Maureen Paton – Mail OnLine
12th April 2013
Roger Allam is the seasoned old copper who takes Morse under his wing –
and gives him his first ale – in new prequel Endeavour
He bedded The X-Files star Gillian Anderson six nights a week in one West End play and he famously used a beard-trimmer as a body-strimmer to prepare for a drag role in another.
Yes, Roger Allam’s commitment to his art is emphatically not in doubt. And after an extraordinarily versatile career, this award-winning actor is finally about to reach the mass audience his talents deserve in ITV1’s new Endeavour series.
Roger plays the worldly-wise, middle-aged Detective Inspector Fred Thursday, mentor to the young Detective Constable Endeavour Morse in the 1960s-set prequel to Morse.
After the ratings success of 8.2 million viewers for last year’s pilot about the early career of the Oxford-based detective in the painstaking pre-forensics days, a series of four feature-length films by Morse writer Russell Lewis starts this week.
With the local police station still recovering from corruption scandals that have led to its takeover by a zealous new chief superintendent, Fred Thursday is one of the few trustworthy older coppers in the place when new recruit Endeavour Morse becomes his ‘bagman’, or assistant.
And Roger, a dapper 59, points out that DI Thursday’s pairing with Endeavour, played by 33-year old Shaun Evans, makes perfect sense as a way of winning over the original Morse audiences. ‘They were used to experience as well as deductive powers in their hero when John Thaw played Morse, so Thursday supplies the gravitas the brilliant young Endeavour hasn’t yet acquired – which makes them a great team,’ he explains.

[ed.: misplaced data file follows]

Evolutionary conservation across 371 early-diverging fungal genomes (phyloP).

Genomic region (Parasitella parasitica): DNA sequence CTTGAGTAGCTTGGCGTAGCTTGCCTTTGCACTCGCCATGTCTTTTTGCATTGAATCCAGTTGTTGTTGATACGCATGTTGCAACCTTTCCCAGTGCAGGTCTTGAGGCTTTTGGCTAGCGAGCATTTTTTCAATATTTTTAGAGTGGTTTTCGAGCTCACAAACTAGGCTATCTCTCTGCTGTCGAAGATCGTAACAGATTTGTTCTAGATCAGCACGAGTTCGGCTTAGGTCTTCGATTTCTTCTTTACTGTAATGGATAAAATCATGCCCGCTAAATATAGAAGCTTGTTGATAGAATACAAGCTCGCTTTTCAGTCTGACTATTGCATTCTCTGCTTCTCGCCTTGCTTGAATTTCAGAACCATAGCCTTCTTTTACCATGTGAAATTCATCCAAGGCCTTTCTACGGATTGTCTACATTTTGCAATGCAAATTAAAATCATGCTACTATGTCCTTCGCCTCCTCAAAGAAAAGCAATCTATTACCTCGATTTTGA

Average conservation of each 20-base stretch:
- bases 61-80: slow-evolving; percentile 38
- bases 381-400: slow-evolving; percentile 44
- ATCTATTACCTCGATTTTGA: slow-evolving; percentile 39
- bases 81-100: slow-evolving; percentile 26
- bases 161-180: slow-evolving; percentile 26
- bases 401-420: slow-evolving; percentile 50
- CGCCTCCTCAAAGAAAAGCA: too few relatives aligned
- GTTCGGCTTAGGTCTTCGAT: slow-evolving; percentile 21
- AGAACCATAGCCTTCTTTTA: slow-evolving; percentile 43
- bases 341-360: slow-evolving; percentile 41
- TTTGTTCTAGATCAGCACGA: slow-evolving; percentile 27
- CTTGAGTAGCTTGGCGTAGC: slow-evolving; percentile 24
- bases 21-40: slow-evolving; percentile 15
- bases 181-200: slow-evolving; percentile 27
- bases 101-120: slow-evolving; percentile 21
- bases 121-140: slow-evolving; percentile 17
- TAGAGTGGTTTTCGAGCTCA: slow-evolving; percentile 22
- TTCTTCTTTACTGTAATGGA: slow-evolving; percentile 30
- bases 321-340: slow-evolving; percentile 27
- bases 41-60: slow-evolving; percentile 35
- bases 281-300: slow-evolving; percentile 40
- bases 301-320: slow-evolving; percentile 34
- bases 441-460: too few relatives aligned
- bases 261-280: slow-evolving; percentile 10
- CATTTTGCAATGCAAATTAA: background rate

Roger wears his Thursday trilby tilted at a jaunty, Bogart-style angle as one of several touches that provide light relief amid the murder mayhem.
Thursday also turns out to be responsible for introducing Endeavour to what became Morse’s trademark ale habit in order to steady the young detective’s nerves after he’s seen his first body in the morgue.
‘I’m the one who’s seen it all before and has to square the jaw,’ says Roger, who explains that Thursday, like a lot of detectives back in the 1960s, had been toughened up by war service in the 1940s. ‘He’s seen the worst of human behaviour. He fought at the notorious battle of Monte Cassino, where conditions were absolutely horrendous.’
Thursday is just the latest of many coppers Roger has played, most notably Inspector Javert, the implacable enemy of fugitive hero Jean Valjean in the original cast of the stage musical Les Misérables when it premiered 28 years ago.
‘I invented this wonderful death scene for Javert of going down on my knees and then leaning back like a limbo dancer to make it look as if I was falling off a bridge. I did it eight times a week for nearly a year and I’ve had trouble with my knees ever since – they don’t even allow me to jog these days,’ he laughs. Don’t expect too many chase scenes from Roger in Endeavour.
As for how joining a show about one of TV’s best-loved detectives will change his own life, the unassuming Roger, a vicar’s son from London’s East End, claims he hasn’t thought about it. Having spent the first decade of his career in the theatre he was something of a late starter on screen back in 1989.
Yet so successful a scene-stealer has he become – famously as grouchy government minister Peter Mannion in BBC2’s The Thick Of It – that he’s shaping up to be the new Bill Nighy. ‘We’ll have to see how I cope with the recognition – I do like to go round the supermarket and do the shopping,’ he smiles.
Married to actress Rebecca Saire, 49, with two young sons, Roger likes to get back before their bedtimes after a day on set. ‘It’s nice to have the creature comforts of home.’ He has said he felt ‘grounded’ by late fatherhood. He was 47 when William came along in 2000, followed by Thomas, now seven.
Today he’s sporting a beard to play Prospero in The Tempest at the Globe Theatre this summer opposite Merlin star Colin Morgan.
But the only sign of flamboyance is a pair of designer brogues – bought, he explains, to treat his feet after he got fallen arches from ‘ill-fitting First World War boots’ playing a pompous general in BBC2’s Parade’s End.